• Family Systems
  • Group Therapy
communication approach virginia satir
Communication ApproachVirginia Satir
  • Offered description of conjoint family therapy
  • Emphasized growth enhancing techniques to evoke feeling and clarify family communications patterns
    • (dance, massage, sensory awareness, group encounter techniques)
contextual family therapy ivan boszormenyi nagy
Contextual Family TherapyIvan Boszormenyi-Nagy
  • Effective family therapy must attend to family context especially to those dynamic and ethical connections – past, present, future – that bind families together
the structural approach salvador minuchin
The Structural ApproachSalvador Minuchin
  • The individual’s symptoms are best understood as rooted in the context of family transaction patterns.
    • The family’s hierarchical organization
    • The wholeness of the family system
    • The interdependent functioning of its subsystems
  • Enmeshment

The family boundaries are too diffuse to allow for individual autonomy

strategic approach jay haley
Strategic ApproachJay Haley
  • The therapist devices a strategy for solving the client’s present problems
  • Goals are clearly set
  • Therapy is carefully planned to achieve these goals
object relations
Object Relations
  • Introjects – the psychological representations of external objects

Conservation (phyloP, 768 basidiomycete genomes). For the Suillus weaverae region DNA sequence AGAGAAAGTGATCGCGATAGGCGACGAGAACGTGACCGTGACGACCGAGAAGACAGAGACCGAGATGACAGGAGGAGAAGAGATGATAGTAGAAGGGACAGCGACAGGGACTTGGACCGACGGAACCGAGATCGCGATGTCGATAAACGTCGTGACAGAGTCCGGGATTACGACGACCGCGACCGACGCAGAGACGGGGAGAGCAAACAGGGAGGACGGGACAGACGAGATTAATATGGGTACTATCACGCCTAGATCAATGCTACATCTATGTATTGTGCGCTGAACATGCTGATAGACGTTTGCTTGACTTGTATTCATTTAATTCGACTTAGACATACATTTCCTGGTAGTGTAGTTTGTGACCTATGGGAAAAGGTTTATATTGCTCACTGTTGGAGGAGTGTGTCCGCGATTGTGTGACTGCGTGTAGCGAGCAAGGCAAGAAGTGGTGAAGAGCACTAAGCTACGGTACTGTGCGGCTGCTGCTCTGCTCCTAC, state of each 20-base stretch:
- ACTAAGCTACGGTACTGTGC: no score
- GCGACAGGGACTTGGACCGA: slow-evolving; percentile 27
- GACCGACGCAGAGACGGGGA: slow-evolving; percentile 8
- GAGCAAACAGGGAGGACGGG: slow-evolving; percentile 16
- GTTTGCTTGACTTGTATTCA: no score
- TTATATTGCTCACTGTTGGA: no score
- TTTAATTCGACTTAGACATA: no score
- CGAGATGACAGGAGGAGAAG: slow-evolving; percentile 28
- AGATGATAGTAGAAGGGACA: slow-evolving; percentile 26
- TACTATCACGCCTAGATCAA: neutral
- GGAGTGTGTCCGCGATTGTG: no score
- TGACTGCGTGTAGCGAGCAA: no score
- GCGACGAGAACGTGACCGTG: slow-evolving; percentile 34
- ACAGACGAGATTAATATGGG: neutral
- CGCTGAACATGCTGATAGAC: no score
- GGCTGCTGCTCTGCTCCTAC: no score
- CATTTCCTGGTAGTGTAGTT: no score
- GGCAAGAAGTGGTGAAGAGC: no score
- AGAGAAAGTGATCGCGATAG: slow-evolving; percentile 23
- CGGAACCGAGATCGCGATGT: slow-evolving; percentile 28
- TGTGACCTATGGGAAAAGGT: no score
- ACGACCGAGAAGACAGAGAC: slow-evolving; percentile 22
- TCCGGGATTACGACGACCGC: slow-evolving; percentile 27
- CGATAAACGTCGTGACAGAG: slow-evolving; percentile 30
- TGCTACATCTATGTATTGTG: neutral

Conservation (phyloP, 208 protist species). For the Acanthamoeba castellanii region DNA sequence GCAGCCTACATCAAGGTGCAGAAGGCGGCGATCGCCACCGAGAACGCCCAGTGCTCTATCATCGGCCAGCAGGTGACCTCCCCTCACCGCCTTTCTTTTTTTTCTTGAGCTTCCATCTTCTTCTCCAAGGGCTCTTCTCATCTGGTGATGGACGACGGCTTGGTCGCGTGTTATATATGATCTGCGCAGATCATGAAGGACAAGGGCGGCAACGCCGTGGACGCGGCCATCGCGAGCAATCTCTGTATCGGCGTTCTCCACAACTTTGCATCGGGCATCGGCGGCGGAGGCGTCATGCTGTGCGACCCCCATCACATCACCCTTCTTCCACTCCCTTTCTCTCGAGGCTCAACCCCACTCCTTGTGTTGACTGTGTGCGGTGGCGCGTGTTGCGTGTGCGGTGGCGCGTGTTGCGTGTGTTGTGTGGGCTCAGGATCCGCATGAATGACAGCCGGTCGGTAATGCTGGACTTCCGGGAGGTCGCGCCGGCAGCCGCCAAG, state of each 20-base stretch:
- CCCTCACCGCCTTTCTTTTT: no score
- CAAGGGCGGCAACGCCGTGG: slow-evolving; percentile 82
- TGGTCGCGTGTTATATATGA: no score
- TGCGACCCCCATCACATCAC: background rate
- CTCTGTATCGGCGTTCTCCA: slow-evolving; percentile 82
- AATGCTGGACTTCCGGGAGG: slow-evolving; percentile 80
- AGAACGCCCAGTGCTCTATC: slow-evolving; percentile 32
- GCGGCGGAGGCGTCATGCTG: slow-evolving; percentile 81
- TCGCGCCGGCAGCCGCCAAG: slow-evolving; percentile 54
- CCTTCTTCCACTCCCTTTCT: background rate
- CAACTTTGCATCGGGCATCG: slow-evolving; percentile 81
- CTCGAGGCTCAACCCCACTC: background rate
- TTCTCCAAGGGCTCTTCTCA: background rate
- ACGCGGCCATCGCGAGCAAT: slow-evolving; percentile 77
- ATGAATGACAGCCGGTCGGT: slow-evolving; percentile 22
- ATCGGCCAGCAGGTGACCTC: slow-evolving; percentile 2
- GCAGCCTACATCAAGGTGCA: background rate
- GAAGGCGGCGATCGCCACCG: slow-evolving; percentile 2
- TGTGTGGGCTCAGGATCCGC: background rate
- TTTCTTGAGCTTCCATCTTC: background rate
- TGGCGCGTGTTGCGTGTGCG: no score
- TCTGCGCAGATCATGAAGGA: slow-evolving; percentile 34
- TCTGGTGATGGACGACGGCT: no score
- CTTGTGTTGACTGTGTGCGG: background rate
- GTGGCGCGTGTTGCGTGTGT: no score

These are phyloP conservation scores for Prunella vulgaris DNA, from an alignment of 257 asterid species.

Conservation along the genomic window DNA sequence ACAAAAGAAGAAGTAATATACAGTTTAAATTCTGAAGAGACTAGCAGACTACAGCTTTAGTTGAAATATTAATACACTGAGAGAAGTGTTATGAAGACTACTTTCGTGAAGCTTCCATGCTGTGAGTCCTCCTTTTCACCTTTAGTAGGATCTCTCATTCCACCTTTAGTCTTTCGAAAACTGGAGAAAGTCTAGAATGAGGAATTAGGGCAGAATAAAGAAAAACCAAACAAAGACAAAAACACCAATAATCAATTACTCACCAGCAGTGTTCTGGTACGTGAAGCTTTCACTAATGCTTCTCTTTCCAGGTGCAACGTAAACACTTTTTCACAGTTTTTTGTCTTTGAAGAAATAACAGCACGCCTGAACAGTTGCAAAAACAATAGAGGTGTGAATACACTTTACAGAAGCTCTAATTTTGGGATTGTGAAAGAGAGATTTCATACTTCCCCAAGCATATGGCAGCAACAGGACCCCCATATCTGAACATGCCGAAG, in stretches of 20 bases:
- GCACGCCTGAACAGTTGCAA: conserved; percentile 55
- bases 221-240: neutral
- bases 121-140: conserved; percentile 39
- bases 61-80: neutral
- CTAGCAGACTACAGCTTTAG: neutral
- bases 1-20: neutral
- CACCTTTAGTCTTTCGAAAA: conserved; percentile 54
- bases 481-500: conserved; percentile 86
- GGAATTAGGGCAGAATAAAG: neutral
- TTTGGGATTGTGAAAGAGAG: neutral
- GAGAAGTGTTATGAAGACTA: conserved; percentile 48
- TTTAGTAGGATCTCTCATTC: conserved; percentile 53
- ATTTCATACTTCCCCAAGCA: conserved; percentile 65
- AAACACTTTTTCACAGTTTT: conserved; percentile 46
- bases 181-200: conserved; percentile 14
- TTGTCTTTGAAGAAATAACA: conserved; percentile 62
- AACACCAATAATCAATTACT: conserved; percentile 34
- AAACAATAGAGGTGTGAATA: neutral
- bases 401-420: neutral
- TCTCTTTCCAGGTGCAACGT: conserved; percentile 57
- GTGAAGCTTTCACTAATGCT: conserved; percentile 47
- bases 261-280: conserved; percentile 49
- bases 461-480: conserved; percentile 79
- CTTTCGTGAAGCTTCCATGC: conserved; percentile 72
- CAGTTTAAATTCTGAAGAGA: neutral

• The most powerful obstacle to change is people’s attachment to their parental introjects
family systems theory multigenrational murray bowen
Family Systems TheoryMultigenrationalMurray Bowen
  • Conceptualizes the family as an emotional unit, a network of interlocking relationships, best understood when analyzed within a multi generational or historic framework
  • Genograms
when therapy helps
When Therapy Helps
  • When clients have enough sense of self
  • When clients have enough distress to motivate them to change
  • When therapists are warm and empathetic
  • When client and therapist establish a good rapport
  • Hostile, negative clients are less likely to benefit
when therapy harms
When Therapy Harms
  • Bias on the therapist’s part because of gender, religion, or race
  • Coercion by the therapist to accept his/her advice
  • Coercion by the therapist to have sexual intimacy
alternatives to psychotherapy
Alternatives to Psychotherapy
  • Community Psychologists
    • Half-way houses
    • Clubhouse model
    • Foster care
    • Family support groups
  • Rehabilitation Psychologists
    • Epilepsy, physical injury, arthiritis, chronic pain
the power of forgiveness
The Power of Forgiveness
  • Giving up grudges can reduce chronic back pain
  • Forgiveness limited the number of relapses among women battling substance abuse problems.
  • Using MRI scans to explore how just thinking about empathy and reconciliation sparks activity in the brains left middle gyrus, suggesting we all have a mental forgiveness center set to be tapped.
the power of forgiveness45
The Power of Forgiveness
  • Cortisol’s depressive effect on the immune system has been linked to serious disorders.
  • Forgiveness stops the cortisol and adrenaline from flowing.
american psychosomatic society a study
American Psychosomatic SocietyA Study
  • 36 male veterans who had coronary artery disease and who were also burdened by other war-related issues
  • Those who received forgiveness training showed greater blood flow to the heart.